The President has signed the new Concessions Act into law | In Principle

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The President has signed the new Concessions Act into law

The Act on Concession Contracts for Construction Works or Services of 21 October 2016 was signed by the President of Poland and published on 29 November. The act entered into force on 14 December.

Unlike in the case of implementation of the other new procurement directives by amendment of the existing Public Procurement Law, lawmakers in Poland decided that because the changes that would have to be introduced to the Concessions Act of 2009 were so extensive, instead they would adopt an entirely new act to implement the Concessions Directive (2014/23/EU). Indeed, the new act is much more extensive than the previous one. But many of the changes reflect the amended provisions of the Public Procurement Law or are modelled on them. This is the case with the grounds for exclusion of contractors or modification of contracts. Similarly, the threshold for application of the act has been set at the equivalent of EUR 30,000, and the grounds for excluding application of the Concessions Act are also similar.

Certain terminology has been abandoned, such as a special term for the party granting a concession (koncesjodawca), “interested entity” (zainteresowany podmiot), “candidate” (kandydat) and “offeror” (oferent). The terminology has been simplified in the new act, with the parties to a procedure for award of a concession contract referred to as the “contracting authority” or “contracting entity” (zamawiający) and the “contractor” (wykonawca). Only after conclusion of a concession contract does the contractor become a “concessionaire” (koncesjonariusz), while the other party remains the “contracting authority” or “contracting entity,” which the drafters regarded as the correct term because the same group of entities are required to award procurement contracts and concession contracts for construction works and services in compliance with the public procurement regime.

Review by National Appeal Chamber

A big change affects the manner of seeking review of actions by the contracting authority in a concession procedure. Under the new act, this will work much as does for procurement procedures. Thus, under Art. 54 of the new Concessions Act, if a contractor or other entity that has or had an interest in concluding a concession contract and incurred or could incur a loss as a result of violation of the act by the contracting authority, that party will have a right to seek review of the action allegedly contrary to the act in a procedure for award of a concession contract, or failure to take an action which the contracting authority was required to take under the act. This appears to be a positive change, but it should be anticipated that there will be many more cases filed with the National Appeal Chamber (KIO)—particularly considering that the amended Public Procurement Law expanded the possibility of appealing against decisions by contracting authorities in procurements above the threshold (as we discussed here and here). As in procurement cases, there will be a right to file a complaint with the regional court against a KIO ruling. This route for challenging actions by the contracting authority replaces the previous right to file a complaint with the regional court and then a cassation appeal.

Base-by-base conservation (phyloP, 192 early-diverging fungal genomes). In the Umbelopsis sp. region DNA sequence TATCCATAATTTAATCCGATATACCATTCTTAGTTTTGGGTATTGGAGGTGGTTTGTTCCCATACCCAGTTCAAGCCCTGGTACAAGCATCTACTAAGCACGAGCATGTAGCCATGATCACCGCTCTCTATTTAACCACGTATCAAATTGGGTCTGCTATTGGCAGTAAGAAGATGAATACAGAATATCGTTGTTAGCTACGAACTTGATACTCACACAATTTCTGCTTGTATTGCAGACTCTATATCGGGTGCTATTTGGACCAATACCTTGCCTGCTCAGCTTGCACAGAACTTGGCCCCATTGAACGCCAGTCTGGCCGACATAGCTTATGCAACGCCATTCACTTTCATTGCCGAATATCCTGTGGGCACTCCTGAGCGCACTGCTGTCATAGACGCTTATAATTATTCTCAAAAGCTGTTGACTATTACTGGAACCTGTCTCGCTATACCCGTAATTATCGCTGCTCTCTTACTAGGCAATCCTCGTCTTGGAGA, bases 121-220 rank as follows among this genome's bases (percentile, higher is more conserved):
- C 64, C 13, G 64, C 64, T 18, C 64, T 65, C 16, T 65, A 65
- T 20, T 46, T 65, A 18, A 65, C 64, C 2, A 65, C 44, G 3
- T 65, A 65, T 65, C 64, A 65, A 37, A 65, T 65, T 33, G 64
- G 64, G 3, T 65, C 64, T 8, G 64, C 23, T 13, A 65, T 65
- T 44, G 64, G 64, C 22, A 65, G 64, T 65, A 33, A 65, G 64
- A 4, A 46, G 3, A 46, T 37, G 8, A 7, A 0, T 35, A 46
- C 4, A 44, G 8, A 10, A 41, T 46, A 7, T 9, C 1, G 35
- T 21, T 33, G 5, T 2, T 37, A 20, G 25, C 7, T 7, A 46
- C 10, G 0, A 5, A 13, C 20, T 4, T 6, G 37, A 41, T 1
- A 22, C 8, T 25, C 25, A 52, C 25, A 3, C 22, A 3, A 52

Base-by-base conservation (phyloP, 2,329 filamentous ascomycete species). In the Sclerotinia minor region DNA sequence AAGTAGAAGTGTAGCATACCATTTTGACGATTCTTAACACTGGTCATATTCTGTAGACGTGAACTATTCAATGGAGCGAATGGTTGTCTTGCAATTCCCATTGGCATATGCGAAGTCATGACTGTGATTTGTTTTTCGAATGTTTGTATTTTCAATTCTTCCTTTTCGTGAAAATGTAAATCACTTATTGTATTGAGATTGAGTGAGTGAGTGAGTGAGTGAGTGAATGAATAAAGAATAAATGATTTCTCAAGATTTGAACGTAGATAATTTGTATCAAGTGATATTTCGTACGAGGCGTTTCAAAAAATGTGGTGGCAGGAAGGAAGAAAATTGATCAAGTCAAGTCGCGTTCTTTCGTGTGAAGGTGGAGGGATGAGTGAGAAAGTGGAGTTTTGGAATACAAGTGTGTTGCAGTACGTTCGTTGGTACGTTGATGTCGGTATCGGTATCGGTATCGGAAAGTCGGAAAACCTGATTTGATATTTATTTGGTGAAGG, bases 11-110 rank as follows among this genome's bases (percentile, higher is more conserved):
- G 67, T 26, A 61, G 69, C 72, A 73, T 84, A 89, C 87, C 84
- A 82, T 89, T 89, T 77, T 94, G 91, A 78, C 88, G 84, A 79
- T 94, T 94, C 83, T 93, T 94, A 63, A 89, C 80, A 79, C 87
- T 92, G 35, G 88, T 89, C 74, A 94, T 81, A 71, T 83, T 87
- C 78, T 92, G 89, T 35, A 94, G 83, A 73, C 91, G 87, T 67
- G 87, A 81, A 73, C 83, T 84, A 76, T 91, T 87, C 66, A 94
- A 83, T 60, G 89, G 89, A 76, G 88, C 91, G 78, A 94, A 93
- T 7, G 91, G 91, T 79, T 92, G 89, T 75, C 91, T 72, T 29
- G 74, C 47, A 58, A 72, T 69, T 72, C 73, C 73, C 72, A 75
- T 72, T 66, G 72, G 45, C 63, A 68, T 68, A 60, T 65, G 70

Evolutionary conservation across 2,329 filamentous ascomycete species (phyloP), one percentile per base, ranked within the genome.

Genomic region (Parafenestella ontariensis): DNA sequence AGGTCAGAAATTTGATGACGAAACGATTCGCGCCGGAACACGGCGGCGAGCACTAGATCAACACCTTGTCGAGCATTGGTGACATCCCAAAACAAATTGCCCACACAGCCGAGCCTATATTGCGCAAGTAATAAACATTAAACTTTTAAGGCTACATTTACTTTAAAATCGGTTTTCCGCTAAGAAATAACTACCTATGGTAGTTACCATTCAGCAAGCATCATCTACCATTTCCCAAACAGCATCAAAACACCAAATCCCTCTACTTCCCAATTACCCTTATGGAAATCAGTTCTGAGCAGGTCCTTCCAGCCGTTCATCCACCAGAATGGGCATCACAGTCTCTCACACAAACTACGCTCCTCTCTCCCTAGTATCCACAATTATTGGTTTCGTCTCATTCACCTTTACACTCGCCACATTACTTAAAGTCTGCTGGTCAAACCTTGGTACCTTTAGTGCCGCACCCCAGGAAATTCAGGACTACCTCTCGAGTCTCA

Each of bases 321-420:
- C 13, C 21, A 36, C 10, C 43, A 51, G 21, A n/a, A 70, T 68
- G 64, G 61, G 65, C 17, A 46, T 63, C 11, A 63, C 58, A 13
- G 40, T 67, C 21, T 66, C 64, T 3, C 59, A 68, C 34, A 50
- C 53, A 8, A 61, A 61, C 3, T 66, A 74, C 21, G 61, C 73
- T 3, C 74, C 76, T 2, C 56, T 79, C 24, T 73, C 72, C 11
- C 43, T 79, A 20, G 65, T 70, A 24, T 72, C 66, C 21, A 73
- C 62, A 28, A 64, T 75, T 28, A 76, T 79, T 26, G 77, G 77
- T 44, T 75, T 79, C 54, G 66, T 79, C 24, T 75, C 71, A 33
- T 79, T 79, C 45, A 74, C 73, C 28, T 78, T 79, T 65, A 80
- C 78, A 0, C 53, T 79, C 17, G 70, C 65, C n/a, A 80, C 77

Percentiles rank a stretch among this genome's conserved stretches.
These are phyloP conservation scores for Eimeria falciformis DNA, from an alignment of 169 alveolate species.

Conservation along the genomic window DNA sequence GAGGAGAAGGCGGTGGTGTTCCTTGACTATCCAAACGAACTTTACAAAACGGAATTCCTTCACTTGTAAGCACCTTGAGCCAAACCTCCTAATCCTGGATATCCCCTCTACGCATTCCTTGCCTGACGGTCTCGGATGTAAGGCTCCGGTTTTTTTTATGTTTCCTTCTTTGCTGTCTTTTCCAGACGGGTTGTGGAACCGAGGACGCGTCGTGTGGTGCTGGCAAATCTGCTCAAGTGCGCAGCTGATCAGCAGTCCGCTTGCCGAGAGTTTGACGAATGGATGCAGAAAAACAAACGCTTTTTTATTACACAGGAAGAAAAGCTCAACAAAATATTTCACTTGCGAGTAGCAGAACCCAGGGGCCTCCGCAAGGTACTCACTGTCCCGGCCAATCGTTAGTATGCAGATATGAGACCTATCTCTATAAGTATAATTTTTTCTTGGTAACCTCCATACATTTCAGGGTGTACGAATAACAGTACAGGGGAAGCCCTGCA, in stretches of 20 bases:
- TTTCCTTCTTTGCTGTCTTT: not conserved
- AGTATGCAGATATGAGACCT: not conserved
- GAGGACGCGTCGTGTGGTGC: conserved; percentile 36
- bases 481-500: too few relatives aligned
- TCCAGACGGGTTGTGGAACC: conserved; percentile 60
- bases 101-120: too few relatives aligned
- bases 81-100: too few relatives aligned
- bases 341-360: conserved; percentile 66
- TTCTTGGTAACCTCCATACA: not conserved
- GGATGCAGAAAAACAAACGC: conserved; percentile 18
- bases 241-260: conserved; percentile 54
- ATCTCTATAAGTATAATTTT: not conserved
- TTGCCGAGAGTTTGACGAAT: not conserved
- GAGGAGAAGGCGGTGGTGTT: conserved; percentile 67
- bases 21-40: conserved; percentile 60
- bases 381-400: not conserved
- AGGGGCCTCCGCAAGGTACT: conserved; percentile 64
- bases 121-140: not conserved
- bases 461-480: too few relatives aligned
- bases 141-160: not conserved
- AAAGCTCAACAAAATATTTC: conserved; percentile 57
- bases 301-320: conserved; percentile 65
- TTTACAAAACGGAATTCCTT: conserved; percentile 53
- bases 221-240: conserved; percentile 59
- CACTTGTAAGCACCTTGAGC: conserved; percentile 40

The president of the Public Procurement Office has been designated as the competent authority in the case of concession contracts.

Period for which a concession contract can be concluded

The new act no longer specifies the maximum periods for which concession contracts may be concluded (previously it was 30 years for construction works or 15 years for services). However, pursuant to the Concessions Directive (Art. 18 and recital 52), for concessions with a duration greater than five years, the duration should be limited to the period in which the concessionaire could reasonably be expected to recoup its initial investment to perform the construction works or services, and further investments during the operating period, together with a return on invested capital.

We have written previously on our portal about other major changes introduced by the new Concessions Act.

Implementation of the rules for concession contracts for construction works and services set forth in Directive 2014/23/EU is the final stage of legislation to conform Polish regulations with EU law introduced under the package of new procurement directives adopted in 2014.

Hanna Drynkorn, Infrastructure, Transport, Public Procurement & PPP practices, Wardyński & Partners